A question mark, however, has been left over the future of the joint strike fighter (JSF), after Ainsworth refused to guarantee the future of the aircraft, which were designed to be flown from the aircraft carriers.

The future of the heavily delayed A400m heavy transport plane was also left in doubt, although recent reports of a 25% price increase from maker Airbus may well sour the already shaky deal.

International cooperation

Within the paper, the MoD also admitted that the ability to defend the country's borders was not enough. The UK must be prepared to tackle national security threats at their source, and the document somewhat surprisingly admits that this vital role must be complemented by close relationships with allies, in particular with France and other European countries.

The desire for closer ties underlines the view that British forces are already stretched to capacity and in the event of any further unforeseen conflict, her majesty's forces would simply not be able to cope.

In specific the return of France to Nato's military structure is seen as a golden opportunity for closer cooperation. With regard to Nato and the EU in general, the report does make a point that there is a definite need to determine where there is scope to increase the effectiveness of relationships and also rebalance investments.

Closer to home, cooperation across government has also been described as vital and leaders have spoken of bringing together defence, diplomatic and development efforts as part of an integrated civil-military approach.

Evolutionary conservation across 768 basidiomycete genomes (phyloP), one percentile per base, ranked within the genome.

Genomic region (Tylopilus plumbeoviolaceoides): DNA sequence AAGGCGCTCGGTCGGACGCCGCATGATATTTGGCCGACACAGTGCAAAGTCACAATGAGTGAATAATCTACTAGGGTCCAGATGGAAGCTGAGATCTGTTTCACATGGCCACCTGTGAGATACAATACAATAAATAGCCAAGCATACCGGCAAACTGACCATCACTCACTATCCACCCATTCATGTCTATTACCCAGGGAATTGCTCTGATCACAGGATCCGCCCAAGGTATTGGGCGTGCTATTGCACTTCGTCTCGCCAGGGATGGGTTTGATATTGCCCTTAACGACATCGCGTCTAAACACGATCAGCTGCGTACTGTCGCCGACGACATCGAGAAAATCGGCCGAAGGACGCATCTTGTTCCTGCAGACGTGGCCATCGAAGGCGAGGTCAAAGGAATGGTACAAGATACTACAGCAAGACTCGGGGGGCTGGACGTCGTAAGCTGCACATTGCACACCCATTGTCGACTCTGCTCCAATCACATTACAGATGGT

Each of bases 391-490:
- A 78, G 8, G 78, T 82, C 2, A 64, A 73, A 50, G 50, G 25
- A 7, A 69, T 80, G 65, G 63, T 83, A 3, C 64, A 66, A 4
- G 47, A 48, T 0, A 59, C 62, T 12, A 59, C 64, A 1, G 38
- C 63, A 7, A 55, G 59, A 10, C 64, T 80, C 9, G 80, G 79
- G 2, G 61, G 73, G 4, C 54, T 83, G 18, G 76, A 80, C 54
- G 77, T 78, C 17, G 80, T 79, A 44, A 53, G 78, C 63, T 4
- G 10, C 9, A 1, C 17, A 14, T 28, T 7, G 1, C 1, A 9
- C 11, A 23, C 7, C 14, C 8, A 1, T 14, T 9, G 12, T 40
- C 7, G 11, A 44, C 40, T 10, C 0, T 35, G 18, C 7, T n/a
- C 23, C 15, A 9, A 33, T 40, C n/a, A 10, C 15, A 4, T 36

Whether this leaves the door open for large-scale structural change it is hard to tell. A possible unification of the RAF and Royal Navy has been mentioned in the press and has recently been given credence by senior officials.

Speaking at the unveiling of the green paper, Air Chief Marshal Sir Jock Stirrup refused to completely rule out an amalgamation, and said instead that the merger was plausible and should be debated.

"A desire for closer ties underlines the view that British forces are already stretched to capacity."

Acquisition reform

Almost overshadowed by the release of the green paper, the MoD also announced the publication of the strategy for acquisition reform, based largely on 2009's independent Bernard Gray review, which determined that military spending plans were unaffordable and were costing the government up to £2.2bn in delays and cancellations.

Commenting on this new strategy, Minister for Strategic Defence Acquisition Reform Lord Drayson said that it was vital that defence acquisition was as efficient as possible.

"This is a strategy for major reform. At its centre is a radical plan to increase the transparency of our equipment plan, to help ensure it can be kept affordable and achievable," he said. "By managing our plans and projects better and strengthening our relationship with industry we will improve the delivery of the battle-winning equipment that our armed forces deserve."

A major part of this will be to create a more business-like relationship between defence equipment and support (DE&S) and the rest of the MoD. To begin with a formal, written terms of business agreement between head office, DE&S and the front line has been introduced. More has to be done, however, and the reform document stresses the need to specify acquisition requirements, as well as their full cost, far more clearly.